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I have a task to complete which involves building a series of libraries from source using configure; make; make install. The generated libraries and misc files are going to be put onto an embedded system compatible with the build environment.

My question is how do I know what files got installed and where so that I can grab them and move them to the embedded environment?

Is a log created by way of running make install? Or do I simply tee the output of make install to a file?

Suggestions, hints and tips would be greatly appreciated.

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2 Answers

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You can use make -n install to see what make install would do. Note that sometimes one of the commands it'll run is another make in a child directory; make -n isn't recursive.

If the software is using the standard gnu autoconf configure script, you should be able to

./configure --prefix=/my/directory/for/embedded/system [...]

and then everything will be installed under that prefix.

You can try copying it to the "standard" locations on the embedded system, but the software may or may not work correctly.

If nothing else, you can use this as a way to gather inventory on what the software installs.

Another trick - try modifying the Makefile to redefine the command that installs the files (often "install" or "install.sh"). Replace it with your own version that writes its action to a log file.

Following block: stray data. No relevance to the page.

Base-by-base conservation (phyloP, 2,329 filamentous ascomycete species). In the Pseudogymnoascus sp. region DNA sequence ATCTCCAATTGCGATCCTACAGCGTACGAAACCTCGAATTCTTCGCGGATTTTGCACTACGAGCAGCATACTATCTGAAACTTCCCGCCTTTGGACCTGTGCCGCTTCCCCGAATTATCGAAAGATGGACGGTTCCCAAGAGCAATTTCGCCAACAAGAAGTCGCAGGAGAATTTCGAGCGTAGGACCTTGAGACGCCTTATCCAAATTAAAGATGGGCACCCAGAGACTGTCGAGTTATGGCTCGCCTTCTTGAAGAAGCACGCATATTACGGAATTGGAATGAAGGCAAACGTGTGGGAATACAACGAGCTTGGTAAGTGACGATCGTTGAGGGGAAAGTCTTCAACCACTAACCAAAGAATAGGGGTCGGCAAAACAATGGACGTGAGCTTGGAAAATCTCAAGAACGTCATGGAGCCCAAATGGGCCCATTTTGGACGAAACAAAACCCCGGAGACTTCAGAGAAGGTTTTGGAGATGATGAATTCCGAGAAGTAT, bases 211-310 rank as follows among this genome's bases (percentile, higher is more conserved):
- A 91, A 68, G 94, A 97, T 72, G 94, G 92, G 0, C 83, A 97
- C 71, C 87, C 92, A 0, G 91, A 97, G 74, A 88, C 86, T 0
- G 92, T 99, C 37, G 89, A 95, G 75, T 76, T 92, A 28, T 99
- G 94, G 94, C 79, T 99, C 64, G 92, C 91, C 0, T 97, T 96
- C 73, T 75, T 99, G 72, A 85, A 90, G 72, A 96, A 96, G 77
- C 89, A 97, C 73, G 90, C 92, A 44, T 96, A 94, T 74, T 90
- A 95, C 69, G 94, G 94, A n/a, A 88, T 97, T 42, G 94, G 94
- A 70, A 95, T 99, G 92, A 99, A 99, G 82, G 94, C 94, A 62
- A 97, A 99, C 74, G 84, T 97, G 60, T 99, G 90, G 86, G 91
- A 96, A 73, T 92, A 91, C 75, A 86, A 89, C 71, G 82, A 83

If you want a lighter-weight solution to help manage this (vs RPM or dpkg), take a look at GNU Stow.

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What about disabling the rpath and using the prefix to install them to a non-standard location of the filesystem? Would that then allow me to install them into say /usr and still work even though they where build with a prefix of say /my/special/place? –  Chimera Jun 15 '13 at 0:25
    
might work, might not. The software may make assumptions about where it's located, or it may not. If nothing else, though, you can install to a different prefix, then see what's installed. That will help you inventory what gets installed. Another idea - look at the makefile and see what it uses to install files. Often it's a shell script install.sh or similar; you could modify the shell script to write each path to a text file when it installs it. –  Dan Pritts Jun 17 '13 at 20:26
    
I like the idea of first building and installing into a special prefix to get the inventory, then building and installing into the correct prefix... –  Chimera Jun 17 '13 at 21:52
    
If you add that idea to your answer I will likely accept it.. –  Chimera Jun 17 '13 at 21:53
    
there ya go. hope it works out for you. –  Dan Pritts Jun 18 '13 at 3:45
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This is the #1 reason to use a packaging system, such as RPM (Red Hat) or deb (Debian).

For embedded Linux systems, the usual package management system is opkg, a successor to ipkg, which is loosely based on the deb format, and is usually easy to adapt from Debian package building instructions.

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Yes, unfortunately I didn't create the Linux environment and it wasn't created with or from a packaging system. It surely would make things easier. –  Chimera Jun 16 '13 at 22:58
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